evaluator is an open source quantitative risk analysis toolkit. Based on the OpenFAIR ontology and risk analysis standard, evaluator empowers an organization to perform a quantifiable, repeatable, and data-driven risk review.
Three sample outputs of this toolkit are available:
Install evaluator via the standard CRAN mechanisms. If you wish to use the optional, but recommended, reporting functions, also install the suggested dependencies. These additional packages are not needed for modeling, but are used in the generation of reports.
install.packages("evaluator", dependencies = TRUE)
If you wish to run the development (and potentially bleeding edge)
version of evaluator, you can install directly from GitHub with the
# install.pacakges("devtools") devtools::install_github("davidski/evaluator", dependencies = TRUE)
Optionally, Docker images with all dependencies pre-installed are available on the Docker Hub.
The primary workflow for evaluator involves gathering data in Excel then running the analysis from within the R and Evaluator environment:
- Populate the evaluator-supplied data acquisition spreadsheet
- Import the data
- Prepare the data for simulation
- Run the simulations
- Summarize the results
- Generate draft reports for customization
A detailed guide is available in the vignette accessed via
vignette("usage", package="evaluator"). A short screencast showing the
basic workflow (not including generation of reports) is available below:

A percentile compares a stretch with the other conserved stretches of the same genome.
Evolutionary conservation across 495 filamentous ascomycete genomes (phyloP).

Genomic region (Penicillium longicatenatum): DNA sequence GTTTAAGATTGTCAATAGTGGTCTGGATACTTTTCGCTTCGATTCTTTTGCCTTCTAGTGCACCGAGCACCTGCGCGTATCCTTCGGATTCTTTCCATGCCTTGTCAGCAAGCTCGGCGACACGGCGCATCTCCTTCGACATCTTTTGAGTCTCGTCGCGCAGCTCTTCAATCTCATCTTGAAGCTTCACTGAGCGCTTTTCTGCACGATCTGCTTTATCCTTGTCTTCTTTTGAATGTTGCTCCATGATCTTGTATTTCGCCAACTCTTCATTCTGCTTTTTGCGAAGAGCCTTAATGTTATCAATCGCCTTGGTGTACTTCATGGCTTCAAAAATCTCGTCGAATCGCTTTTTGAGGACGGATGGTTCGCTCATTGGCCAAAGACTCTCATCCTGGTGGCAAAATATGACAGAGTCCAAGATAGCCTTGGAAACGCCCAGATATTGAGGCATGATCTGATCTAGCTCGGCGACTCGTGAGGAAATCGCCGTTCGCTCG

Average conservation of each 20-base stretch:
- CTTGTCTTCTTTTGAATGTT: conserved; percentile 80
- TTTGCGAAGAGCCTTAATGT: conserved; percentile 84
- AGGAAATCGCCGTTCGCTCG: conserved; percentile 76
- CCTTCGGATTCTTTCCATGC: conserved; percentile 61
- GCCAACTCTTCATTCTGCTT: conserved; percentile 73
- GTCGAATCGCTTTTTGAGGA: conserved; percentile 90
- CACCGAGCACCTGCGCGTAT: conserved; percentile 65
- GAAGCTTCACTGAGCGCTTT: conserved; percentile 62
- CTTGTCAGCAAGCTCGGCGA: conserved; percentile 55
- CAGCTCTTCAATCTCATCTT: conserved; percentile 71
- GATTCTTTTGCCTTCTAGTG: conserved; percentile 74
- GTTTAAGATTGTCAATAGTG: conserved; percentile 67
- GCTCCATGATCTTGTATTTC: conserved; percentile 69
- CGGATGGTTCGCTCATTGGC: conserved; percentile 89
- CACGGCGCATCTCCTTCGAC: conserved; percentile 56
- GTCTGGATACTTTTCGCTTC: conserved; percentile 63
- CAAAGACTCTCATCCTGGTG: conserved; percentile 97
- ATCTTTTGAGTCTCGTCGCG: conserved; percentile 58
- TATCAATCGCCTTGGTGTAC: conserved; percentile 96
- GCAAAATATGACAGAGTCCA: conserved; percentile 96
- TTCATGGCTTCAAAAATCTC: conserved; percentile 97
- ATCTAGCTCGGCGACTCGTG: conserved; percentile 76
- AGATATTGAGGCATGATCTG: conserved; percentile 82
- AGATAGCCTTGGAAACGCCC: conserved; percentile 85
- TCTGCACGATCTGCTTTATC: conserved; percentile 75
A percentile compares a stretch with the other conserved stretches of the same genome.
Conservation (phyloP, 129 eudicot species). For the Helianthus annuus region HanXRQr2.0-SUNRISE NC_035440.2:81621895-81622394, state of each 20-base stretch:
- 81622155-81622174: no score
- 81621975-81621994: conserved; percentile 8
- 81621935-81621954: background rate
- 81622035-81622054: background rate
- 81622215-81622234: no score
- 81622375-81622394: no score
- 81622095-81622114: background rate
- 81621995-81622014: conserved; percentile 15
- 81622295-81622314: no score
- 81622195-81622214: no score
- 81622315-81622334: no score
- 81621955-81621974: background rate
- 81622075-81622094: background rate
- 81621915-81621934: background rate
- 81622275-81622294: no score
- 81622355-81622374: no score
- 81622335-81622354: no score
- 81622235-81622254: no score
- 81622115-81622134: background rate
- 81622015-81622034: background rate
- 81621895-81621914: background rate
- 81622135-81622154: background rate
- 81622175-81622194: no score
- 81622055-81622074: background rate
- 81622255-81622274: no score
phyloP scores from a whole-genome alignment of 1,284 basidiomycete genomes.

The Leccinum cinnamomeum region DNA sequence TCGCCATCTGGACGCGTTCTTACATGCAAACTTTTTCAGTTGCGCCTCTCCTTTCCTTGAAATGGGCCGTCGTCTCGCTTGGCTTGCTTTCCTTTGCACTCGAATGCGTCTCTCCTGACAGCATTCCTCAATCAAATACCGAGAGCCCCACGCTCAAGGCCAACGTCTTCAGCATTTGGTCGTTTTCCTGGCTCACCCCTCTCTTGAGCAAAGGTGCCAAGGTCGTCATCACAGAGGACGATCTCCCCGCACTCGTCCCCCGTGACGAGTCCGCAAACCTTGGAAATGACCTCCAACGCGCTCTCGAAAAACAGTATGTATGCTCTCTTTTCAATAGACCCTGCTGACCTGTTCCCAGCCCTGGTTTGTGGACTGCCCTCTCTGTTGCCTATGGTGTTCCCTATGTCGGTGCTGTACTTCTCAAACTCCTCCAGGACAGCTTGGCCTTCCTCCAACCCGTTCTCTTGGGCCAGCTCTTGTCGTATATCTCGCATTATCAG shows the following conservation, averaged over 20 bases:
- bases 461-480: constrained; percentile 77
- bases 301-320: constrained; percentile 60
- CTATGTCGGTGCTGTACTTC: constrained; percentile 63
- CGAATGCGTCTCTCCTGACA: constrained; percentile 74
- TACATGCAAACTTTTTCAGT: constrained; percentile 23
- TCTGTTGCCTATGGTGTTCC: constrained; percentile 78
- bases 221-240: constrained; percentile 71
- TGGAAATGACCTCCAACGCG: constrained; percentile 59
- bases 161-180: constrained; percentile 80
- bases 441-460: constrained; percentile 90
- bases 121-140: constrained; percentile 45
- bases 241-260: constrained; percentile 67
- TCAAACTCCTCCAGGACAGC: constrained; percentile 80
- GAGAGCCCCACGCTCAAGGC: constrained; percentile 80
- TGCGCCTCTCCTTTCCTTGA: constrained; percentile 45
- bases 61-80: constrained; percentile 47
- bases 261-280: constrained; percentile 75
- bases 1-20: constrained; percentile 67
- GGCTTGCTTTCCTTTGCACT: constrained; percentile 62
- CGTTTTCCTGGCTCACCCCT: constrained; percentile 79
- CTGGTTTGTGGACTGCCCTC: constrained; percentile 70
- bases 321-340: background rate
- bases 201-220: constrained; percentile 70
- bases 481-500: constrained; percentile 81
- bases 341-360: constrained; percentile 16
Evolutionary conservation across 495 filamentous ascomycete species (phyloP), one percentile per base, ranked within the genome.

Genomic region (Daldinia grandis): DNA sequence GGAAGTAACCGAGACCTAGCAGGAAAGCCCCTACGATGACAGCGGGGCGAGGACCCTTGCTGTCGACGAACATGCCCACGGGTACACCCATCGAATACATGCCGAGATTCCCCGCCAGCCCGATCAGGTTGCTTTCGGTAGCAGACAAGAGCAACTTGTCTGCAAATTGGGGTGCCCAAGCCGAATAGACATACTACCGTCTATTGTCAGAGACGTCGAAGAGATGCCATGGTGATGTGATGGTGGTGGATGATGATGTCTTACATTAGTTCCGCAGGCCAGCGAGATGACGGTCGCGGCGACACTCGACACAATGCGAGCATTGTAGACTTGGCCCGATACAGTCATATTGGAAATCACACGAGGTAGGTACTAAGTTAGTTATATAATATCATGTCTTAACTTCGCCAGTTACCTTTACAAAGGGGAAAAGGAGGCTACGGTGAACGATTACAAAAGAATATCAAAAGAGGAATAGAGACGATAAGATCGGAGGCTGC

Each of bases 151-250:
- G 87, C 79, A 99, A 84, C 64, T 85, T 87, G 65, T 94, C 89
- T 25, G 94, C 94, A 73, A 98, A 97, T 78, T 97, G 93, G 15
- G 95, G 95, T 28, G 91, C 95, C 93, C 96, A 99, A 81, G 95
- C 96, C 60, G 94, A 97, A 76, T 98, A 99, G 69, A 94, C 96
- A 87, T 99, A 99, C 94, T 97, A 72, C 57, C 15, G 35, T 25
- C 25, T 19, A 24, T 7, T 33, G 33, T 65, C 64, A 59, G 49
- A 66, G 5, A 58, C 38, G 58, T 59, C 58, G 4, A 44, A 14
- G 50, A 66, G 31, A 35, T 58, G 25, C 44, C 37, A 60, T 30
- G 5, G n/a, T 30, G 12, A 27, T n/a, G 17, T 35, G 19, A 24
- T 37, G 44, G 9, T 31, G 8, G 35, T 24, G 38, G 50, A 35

Where to Go from Here
While evaluator is a powerful tool, it does not attempt to address interactions between risk scenarios, rolling up multiple levels of risk into aggregations, or other advanced topics. As you become more comfortable with quantitative risk analysis, you may wish to dive deeper into these areas (and I hope you do!). The following resources may help you explore these and other topics in risk management.
- RiskLens, a commercial analysis suite, founded by the original creator of the FAIR methodology
- FAIR Tool, a Shiny and R based two scenario simulator, authored by Ezeugo Aguta under an MIT license
- FAIR-U, a free educational tool for learning FAIR analysis, powered by RiskLens
- Open FAIR Risk Analysis Tool, an Excel and SIPMath base tool with a limited open license
- Russell C. Thomas’s excellent and provocative blog post on systemic Risk Management
- Measuring and Managing Information Risk
- OpenFAIR certification
- Hubbard Decision Research calibration training
This project is governed by a Code of Conduct. By participating in this project you agree to abide by these terms.
The MIT License applies.